Permits the covered person or an authorized representative of the covered person to request an external review of the relevant law, to the extent the relevant law is applicable with respect to health plans that are not related to Medicaid.

Stipulates that except in cases of fraudulent or materially incorrect information, prohibits a health plan issuer from retroactively denying a prior authorization for a health care service, drug, or device when all of the following are met:

(i) The health care practitioner submits a prior authorization request to the health plan issuer.

(ii) The health plan issuer approves the request after determining that (1) the patient is eligible under the health benefit plan, (2) the service, drug, or device is covered under the plan, and (3) the service, drug, or device meets the health plan issuer's standards for medical necessity and prior authorization.

(iii) The health care practitioner renders the service, drug, or device pursuant to the approved prior authorization request and all of the terms and conditions of the practitioner's contract with the health plan issuer.

(iv) On the date the health care practitioner renders the prior approved health care service, drug, or device, (1) the patient is eligible under the health benefit plan, (2) the patient's condition or circumstances related to the patient's care have not changed, and (3) the health care practitioner submits an accurate claim that matches the information submitted by the health care practitioner in the approved prior authorization request.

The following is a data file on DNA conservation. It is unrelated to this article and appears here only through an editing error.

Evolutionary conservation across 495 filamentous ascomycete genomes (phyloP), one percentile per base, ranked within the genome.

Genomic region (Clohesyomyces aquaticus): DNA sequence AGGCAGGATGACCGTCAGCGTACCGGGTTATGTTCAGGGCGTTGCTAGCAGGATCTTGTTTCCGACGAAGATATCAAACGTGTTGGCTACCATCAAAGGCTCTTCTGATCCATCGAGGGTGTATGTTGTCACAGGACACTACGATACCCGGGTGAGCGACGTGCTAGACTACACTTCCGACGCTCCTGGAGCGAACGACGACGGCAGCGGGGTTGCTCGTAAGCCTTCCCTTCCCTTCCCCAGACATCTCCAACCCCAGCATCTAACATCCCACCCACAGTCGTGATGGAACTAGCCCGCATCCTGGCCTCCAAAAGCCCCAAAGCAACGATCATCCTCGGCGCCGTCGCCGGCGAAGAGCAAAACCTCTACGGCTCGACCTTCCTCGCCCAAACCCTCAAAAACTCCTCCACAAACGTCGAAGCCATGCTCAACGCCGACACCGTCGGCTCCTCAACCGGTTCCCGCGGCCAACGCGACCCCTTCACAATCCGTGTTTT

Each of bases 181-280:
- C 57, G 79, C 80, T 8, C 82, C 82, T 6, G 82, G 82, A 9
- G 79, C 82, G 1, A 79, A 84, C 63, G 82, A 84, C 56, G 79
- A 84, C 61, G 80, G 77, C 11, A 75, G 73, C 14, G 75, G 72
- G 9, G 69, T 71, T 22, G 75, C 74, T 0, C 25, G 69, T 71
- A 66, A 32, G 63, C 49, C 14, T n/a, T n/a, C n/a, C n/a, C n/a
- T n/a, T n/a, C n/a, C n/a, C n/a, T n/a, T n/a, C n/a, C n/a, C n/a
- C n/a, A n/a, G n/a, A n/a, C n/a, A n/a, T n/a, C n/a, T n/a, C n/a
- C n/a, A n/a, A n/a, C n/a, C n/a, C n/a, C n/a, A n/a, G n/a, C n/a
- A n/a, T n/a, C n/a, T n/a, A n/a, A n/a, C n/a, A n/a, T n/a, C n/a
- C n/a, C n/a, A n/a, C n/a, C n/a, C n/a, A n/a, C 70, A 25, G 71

States that any provision of a contractual arrangement between a health plan issuer and a health care practitioner or health plan beneficiary that is contrary to the bill's provisions is unenforceable.

Requires all participating health care practitioners to promptly notify the health plan issuer of any changes to the practitioner's electronic mail or standard mail address.

Permits the Superintendent of Insurance and the Director of Medicaid to adopt rules in accordance with the Administrative Procedure Act as necessary to enforce the bill's provisions.

Final version (5/24/2016): http://statelink.stateside.com/Attachments/-1_sb129_06_EN FINAL.pdf

Amended version (12/1/2015): http://statelink.stateside.com/Attachments/233092_SB_129_PS.pdf

Introduced version: https://www.legislature.ohio.gov/legislation/legislation-summary?id=GA131-SB-129

Bill: 2015 H.B. 188, introduced by Representative Ron Maag (R) on Medical Malpractice. Status: Final Enacted  Final version (11/18/2015): Stipulates that a pharmacist is unable to obtain authorization to refill a prescription if the drug sold or dispensed is not a controlled substance and the patient has been on a consistent drug therapy program and the amount of the drug dispensed does not exceed a thirty day supply.